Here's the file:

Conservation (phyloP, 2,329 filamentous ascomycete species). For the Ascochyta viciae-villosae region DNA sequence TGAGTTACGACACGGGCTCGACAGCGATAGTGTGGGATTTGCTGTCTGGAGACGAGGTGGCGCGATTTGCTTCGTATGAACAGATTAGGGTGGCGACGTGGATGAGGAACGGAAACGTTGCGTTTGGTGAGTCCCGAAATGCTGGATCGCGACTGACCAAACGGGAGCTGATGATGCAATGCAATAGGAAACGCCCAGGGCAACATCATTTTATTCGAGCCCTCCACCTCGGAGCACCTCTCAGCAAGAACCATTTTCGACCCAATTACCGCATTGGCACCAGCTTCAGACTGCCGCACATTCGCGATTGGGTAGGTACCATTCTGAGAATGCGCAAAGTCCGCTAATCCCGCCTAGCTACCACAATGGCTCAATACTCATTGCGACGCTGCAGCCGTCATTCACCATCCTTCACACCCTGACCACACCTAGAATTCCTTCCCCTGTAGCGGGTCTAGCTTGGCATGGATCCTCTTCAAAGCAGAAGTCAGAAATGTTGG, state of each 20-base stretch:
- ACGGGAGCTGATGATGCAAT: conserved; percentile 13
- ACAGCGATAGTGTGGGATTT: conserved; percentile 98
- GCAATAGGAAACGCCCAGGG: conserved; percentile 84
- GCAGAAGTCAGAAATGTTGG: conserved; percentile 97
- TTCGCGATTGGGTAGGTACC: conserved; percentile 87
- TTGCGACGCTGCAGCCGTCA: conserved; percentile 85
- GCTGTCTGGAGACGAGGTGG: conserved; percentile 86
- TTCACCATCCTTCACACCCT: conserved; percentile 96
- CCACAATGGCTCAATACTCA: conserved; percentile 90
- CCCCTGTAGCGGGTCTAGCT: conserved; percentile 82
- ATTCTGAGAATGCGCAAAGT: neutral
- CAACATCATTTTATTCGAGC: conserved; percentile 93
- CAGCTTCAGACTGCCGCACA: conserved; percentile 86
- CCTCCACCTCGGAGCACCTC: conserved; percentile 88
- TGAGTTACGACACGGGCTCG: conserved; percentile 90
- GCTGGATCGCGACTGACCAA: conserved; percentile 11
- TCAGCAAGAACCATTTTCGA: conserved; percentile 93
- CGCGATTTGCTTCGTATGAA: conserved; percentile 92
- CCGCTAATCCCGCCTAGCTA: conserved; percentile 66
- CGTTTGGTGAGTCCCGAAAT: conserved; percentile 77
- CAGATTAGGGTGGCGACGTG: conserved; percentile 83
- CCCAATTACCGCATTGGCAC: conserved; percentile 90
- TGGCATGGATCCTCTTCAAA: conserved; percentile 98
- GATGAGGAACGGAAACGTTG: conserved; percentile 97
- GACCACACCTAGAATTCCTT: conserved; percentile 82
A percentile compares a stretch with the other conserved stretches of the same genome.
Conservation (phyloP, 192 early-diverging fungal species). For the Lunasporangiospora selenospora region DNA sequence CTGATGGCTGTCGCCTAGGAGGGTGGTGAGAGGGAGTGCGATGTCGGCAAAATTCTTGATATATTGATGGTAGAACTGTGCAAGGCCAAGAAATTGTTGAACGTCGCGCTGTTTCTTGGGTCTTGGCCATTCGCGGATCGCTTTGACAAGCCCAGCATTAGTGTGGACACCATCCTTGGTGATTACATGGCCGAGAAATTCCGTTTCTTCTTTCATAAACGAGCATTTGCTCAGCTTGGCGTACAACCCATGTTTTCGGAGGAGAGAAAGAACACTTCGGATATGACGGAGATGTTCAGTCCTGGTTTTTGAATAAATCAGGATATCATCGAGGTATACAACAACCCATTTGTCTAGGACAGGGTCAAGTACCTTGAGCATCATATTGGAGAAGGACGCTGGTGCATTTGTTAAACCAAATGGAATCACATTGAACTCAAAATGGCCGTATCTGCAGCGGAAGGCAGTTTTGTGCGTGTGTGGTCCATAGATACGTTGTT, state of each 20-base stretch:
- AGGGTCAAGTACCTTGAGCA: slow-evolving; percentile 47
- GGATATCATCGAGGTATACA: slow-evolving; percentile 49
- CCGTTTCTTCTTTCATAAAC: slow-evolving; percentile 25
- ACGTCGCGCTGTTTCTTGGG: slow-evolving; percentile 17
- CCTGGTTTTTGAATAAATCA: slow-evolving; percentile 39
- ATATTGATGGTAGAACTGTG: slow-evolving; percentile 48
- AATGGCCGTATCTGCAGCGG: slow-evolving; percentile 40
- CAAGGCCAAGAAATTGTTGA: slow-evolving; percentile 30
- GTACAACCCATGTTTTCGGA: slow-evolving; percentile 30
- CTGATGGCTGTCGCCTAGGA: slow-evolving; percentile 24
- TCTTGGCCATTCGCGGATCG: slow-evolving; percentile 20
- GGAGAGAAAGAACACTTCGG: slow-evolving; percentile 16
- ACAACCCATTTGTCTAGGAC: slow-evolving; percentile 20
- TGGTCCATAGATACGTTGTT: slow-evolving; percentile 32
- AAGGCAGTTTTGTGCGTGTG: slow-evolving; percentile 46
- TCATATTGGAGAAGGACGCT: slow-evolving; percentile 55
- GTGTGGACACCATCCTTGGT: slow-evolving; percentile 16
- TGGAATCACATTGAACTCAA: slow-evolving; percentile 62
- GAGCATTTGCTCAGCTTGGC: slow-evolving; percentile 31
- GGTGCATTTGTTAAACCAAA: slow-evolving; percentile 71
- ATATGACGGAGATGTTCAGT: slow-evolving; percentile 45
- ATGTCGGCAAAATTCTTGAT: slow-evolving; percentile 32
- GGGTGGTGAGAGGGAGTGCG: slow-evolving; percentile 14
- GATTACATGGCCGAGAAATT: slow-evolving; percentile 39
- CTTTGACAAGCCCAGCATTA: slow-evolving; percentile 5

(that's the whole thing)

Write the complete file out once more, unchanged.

Conservation (phyloP, 2,329 filamentous ascomycete species). For the Ascochyta viciae-villosae region DNA sequence TGAGTTACGACACGGGCTCGACAGCGATAGTGTGGGATTTGCTGTCTGGAGACGAGGTGGCGCGATTTGCTTCGTATGAACAGATTAGGGTGGCGACGTGGATGAGGAACGGAAACGTTGCGTTTGGTGAGTCCCGAAATGCTGGATCGCGACTGACCAAACGGGAGCTGATGATGCAATGCAATAGGAAACGCCCAGGGCAACATCATTTTATTCGAGCCCTCCACCTCGGAGCACCTCTCAGCAAGAACCATTTTCGACCCAATTACCGCATTGGCACCAGCTTCAGACTGCCGCACATTCGCGATTGGGTAGGTACCATTCTGAGAATGCGCAAAGTCCGCTAATCCCGCCTAGCTACCACAATGGCTCAATACTCATTGCGACGCTGCAGCCGTCATTCACCATCCTTCACACCCTGACCACACCTAGAATTCCTTCCCCTGTAGCGGGTCTAGCTTGGCATGGATCCTCTTCAAAGCAGAAGTCAGAAATGTTGG, state of each 20-base stretch:
- ACGGGAGCTGATGATGCAAT: conserved; percentile 13
- ACAGCGATAGTGTGGGATTT: conserved; percentile 98
- GCAATAGGAAACGCCCAGGG: conserved; percentile 84
- GCAGAAGTCAGAAATGTTGG: conserved; percentile 97
- TTCGCGATTGGGTAGGTACC: conserved; percentile 87
- TTGCGACGCTGCAGCCGTCA: conserved; percentile 85
- GCTGTCTGGAGACGAGGTGG: conserved; percentile 86
- TTCACCATCCTTCACACCCT: conserved; percentile 96
- CCACAATGGCTCAATACTCA: conserved; percentile 90
- CCCCTGTAGCGGGTCTAGCT: conserved; percentile 82
- ATTCTGAGAATGCGCAAAGT: neutral
- CAACATCATTTTATTCGAGC: conserved; percentile 93
- CAGCTTCAGACTGCCGCACA: conserved; percentile 86
- CCTCCACCTCGGAGCACCTC: conserved; percentile 88
- TGAGTTACGACACGGGCTCG: conserved; percentile 90
- GCTGGATCGCGACTGACCAA: conserved; percentile 11
- TCAGCAAGAACCATTTTCGA: conserved; percentile 93
- CGCGATTTGCTTCGTATGAA: conserved; percentile 92
- CCGCTAATCCCGCCTAGCTA: conserved; percentile 66
- CGTTTGGTGAGTCCCGAAAT: conserved; percentile 77
- CAGATTAGGGTGGCGACGTG: conserved; percentile 83
- CCCAATTACCGCATTGGCAC: conserved; percentile 90
- TGGCATGGATCCTCTTCAAA: conserved; percentile 98
- GATGAGGAACGGAAACGTTG: conserved; percentile 97
- GACCACACCTAGAATTCCTT: conserved; percentile 82
A percentile compares a stretch with the other conserved stretches of the same genome.
Conservation (phyloP, 192 early-diverging fungal species). For the Lunasporangiospora selenospora region DNA sequence CTGATGGCTGTCGCCTAGGAGGGTGGTGAGAGGGAGTGCGATGTCGGCAAAATTCTTGATATATTGATGGTAGAACTGTGCAAGGCCAAGAAATTGTTGAACGTCGCGCTGTTTCTTGGGTCTTGGCCATTCGCGGATCGCTTTGACAAGCCCAGCATTAGTGTGGACACCATCCTTGGTGATTACATGGCCGAGAAATTCCGTTTCTTCTTTCATAAACGAGCATTTGCTCAGCTTGGCGTACAACCCATGTTTTCGGAGGAGAGAAAGAACACTTCGGATATGACGGAGATGTTCAGTCCTGGTTTTTGAATAAATCAGGATATCATCGAGGTATACAACAACCCATTTGTCTAGGACAGGGTCAAGTACCTTGAGCATCATATTGGAGAAGGACGCTGGTGCATTTGTTAAACCAAATGGAATCACATTGAACTCAAAATGGCCGTATCTGCAGCGGAAGGCAGTTTTGTGCGTGTGTGGTCCATAGATACGTTGTT, state of each 20-base stretch:
- AGGGTCAAGTACCTTGAGCA: slow-evolving; percentile 47
- GGATATCATCGAGGTATACA: slow-evolving; percentile 49
- CCGTTTCTTCTTTCATAAAC: slow-evolving; percentile 25
- ACGTCGCGCTGTTTCTTGGG: slow-evolving; percentile 17
- CCTGGTTTTTGAATAAATCA: slow-evolving; percentile 39
- ATATTGATGGTAGAACTGTG: slow-evolving; percentile 48
- AATGGCCGTATCTGCAGCGG: slow-evolving; percentile 40
- CAAGGCCAAGAAATTGTTGA: slow-evolving; percentile 30
- GTACAACCCATGTTTTCGGA: slow-evolving; percentile 30
- CTGATGGCTGTCGCCTAGGA: slow-evolving; percentile 24
- TCTTGGCCATTCGCGGATCG: slow-evolving; percentile 20
- GGAGAGAAAGAACACTTCGG: slow-evolving; percentile 16
- ACAACCCATTTGTCTAGGAC: slow-evolving; percentile 20
- TGGTCCATAGATACGTTGTT: slow-evolving; percentile 32
- AAGGCAGTTTTGTGCGTGTG: slow-evolving; percentile 46
- TCATATTGGAGAAGGACGCT: slow-evolving; percentile 55
- GTGTGGACACCATCCTTGGT: slow-evolving; percentile 16
- TGGAATCACATTGAACTCAA: slow-evolving; percentile 62
- GAGCATTTGCTCAGCTTGGC: slow-evolving; percentile 31
- GGTGCATTTGTTAAACCAAA: slow-evolving; percentile 71
- ATATGACGGAGATGTTCAGT: slow-evolving; percentile 45
- ATGTCGGCAAAATTCTTGAT: slow-evolving; percentile 32
- GGGTGGTGAGAGGGAGTGCG: slow-evolving; percentile 14
- GATTACATGGCCGAGAAATT: slow-evolving; percentile 39
- CTTTGACAAGCCCAGCATTA: slow-evolving; percentile 5